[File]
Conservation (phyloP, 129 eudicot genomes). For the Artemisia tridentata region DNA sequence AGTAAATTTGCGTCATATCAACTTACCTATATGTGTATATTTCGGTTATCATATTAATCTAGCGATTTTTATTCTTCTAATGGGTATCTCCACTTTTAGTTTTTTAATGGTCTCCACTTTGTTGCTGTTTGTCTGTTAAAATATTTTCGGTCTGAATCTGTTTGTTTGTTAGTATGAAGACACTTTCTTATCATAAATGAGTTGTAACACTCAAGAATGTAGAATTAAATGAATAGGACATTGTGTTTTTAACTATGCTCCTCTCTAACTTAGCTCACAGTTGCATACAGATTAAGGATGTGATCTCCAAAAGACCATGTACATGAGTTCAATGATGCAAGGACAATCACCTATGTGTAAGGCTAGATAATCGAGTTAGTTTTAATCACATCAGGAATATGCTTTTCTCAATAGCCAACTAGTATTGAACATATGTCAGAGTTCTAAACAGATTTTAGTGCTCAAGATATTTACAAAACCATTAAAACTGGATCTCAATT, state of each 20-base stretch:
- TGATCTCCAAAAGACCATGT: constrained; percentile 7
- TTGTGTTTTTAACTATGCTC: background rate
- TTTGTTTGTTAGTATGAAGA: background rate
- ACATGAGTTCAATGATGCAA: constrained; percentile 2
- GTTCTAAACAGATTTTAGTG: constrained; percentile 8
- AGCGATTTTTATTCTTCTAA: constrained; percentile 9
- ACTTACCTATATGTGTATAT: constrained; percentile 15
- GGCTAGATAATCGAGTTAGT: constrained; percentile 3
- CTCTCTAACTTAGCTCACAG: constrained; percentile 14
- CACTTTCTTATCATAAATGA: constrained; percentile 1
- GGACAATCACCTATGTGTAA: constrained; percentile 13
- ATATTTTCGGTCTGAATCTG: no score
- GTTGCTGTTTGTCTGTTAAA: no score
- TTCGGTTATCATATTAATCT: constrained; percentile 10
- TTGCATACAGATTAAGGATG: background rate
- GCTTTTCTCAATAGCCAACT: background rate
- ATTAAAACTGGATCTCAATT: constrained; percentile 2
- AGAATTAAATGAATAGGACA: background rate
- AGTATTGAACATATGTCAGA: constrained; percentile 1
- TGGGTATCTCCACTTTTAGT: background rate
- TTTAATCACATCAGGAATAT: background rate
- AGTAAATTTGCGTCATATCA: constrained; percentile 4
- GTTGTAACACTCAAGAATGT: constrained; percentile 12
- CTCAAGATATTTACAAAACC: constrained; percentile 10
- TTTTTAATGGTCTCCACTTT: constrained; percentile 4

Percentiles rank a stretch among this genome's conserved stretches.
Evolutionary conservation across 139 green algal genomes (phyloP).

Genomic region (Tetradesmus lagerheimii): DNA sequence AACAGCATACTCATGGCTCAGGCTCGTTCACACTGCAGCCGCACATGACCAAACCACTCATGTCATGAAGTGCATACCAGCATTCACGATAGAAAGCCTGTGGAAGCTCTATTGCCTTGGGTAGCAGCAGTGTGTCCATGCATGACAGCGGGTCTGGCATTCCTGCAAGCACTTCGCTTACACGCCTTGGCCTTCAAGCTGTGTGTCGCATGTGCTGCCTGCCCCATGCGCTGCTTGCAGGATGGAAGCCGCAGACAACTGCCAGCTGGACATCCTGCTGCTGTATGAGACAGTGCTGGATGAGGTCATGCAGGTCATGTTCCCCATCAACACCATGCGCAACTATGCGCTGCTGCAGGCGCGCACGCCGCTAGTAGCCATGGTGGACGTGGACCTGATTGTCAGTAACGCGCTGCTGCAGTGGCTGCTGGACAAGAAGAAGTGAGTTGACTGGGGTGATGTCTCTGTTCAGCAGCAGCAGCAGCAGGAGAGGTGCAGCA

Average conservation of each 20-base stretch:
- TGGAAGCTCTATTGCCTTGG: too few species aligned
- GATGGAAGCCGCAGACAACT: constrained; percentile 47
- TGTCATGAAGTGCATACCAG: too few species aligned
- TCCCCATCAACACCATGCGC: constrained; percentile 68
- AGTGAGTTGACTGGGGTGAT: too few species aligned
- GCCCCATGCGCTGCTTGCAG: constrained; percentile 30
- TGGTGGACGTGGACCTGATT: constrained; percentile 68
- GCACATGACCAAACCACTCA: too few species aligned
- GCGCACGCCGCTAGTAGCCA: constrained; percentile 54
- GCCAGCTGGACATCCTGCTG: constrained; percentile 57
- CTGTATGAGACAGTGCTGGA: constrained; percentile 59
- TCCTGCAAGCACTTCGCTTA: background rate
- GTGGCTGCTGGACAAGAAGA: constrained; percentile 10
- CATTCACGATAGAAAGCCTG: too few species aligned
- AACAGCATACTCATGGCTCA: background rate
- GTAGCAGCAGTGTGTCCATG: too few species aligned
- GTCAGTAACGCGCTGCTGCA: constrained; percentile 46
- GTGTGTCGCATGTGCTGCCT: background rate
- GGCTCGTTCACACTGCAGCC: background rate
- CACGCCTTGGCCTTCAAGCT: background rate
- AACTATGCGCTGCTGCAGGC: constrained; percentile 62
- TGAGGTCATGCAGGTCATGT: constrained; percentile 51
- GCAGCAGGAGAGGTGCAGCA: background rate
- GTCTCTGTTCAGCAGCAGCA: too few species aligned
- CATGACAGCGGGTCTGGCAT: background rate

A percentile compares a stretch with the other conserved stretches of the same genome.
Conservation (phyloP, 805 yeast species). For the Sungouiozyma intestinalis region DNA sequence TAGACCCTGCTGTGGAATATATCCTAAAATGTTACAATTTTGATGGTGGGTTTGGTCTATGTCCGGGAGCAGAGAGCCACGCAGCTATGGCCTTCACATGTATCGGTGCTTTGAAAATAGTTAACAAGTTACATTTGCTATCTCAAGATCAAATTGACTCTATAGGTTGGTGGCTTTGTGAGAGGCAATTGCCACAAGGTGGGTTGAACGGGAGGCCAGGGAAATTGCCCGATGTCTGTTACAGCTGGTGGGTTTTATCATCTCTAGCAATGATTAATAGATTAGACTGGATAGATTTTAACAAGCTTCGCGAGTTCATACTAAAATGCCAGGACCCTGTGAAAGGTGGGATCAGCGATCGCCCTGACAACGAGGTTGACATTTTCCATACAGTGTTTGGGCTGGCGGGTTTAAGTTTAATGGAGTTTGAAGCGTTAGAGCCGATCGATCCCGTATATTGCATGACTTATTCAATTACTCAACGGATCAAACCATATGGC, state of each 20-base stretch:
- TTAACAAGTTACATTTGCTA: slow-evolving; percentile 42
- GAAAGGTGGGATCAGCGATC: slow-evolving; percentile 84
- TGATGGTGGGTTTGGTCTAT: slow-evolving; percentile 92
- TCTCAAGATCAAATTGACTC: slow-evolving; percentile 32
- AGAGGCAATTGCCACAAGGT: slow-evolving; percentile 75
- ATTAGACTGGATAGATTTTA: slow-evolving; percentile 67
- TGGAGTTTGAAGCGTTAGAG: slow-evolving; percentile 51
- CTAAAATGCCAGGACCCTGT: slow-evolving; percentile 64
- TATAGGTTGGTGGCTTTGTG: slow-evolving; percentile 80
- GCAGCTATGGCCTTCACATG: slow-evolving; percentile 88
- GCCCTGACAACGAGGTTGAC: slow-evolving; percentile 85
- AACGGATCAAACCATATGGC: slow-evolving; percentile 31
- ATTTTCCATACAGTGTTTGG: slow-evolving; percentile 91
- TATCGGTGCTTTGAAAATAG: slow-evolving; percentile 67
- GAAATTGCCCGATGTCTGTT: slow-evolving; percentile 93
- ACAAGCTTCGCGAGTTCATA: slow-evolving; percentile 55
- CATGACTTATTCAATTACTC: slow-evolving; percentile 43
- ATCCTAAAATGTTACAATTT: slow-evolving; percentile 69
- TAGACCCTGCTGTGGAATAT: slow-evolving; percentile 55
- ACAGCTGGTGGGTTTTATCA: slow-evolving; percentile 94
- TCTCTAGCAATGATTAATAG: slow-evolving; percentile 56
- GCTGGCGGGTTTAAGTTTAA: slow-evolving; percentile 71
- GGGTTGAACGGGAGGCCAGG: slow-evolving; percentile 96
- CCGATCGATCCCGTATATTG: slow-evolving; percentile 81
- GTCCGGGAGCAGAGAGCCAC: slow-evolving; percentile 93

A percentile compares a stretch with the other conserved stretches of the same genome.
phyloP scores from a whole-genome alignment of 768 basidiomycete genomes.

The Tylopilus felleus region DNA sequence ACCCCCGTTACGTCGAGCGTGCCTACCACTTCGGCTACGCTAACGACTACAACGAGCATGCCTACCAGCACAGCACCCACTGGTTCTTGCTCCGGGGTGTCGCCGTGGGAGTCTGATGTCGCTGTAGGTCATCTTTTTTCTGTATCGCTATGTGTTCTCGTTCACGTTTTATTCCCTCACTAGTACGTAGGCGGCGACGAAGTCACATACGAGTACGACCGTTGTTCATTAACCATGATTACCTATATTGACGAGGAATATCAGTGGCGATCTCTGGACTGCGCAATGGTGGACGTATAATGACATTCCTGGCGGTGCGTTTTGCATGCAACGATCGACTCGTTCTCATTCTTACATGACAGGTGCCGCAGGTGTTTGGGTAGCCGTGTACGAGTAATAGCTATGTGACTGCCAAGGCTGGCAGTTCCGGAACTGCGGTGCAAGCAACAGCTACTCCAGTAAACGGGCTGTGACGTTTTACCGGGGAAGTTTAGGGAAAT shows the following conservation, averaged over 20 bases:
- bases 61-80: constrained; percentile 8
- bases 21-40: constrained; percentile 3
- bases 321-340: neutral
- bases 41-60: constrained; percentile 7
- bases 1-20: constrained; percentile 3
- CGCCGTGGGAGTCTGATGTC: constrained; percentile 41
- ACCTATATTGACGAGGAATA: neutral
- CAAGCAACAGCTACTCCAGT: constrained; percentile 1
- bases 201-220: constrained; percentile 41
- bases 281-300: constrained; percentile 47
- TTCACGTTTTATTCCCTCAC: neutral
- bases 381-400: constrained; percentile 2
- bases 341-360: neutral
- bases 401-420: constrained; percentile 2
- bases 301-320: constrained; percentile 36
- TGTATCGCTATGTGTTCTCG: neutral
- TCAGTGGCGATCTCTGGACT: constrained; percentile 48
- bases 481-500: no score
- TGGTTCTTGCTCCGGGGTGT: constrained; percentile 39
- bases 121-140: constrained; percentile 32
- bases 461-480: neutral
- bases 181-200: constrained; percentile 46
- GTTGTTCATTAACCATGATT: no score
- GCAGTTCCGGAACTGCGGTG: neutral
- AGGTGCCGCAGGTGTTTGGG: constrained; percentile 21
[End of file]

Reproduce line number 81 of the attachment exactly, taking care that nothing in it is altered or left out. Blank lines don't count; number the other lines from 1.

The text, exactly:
- CCGATCGATCCCGTATATTG: slow-evolving; percentile 81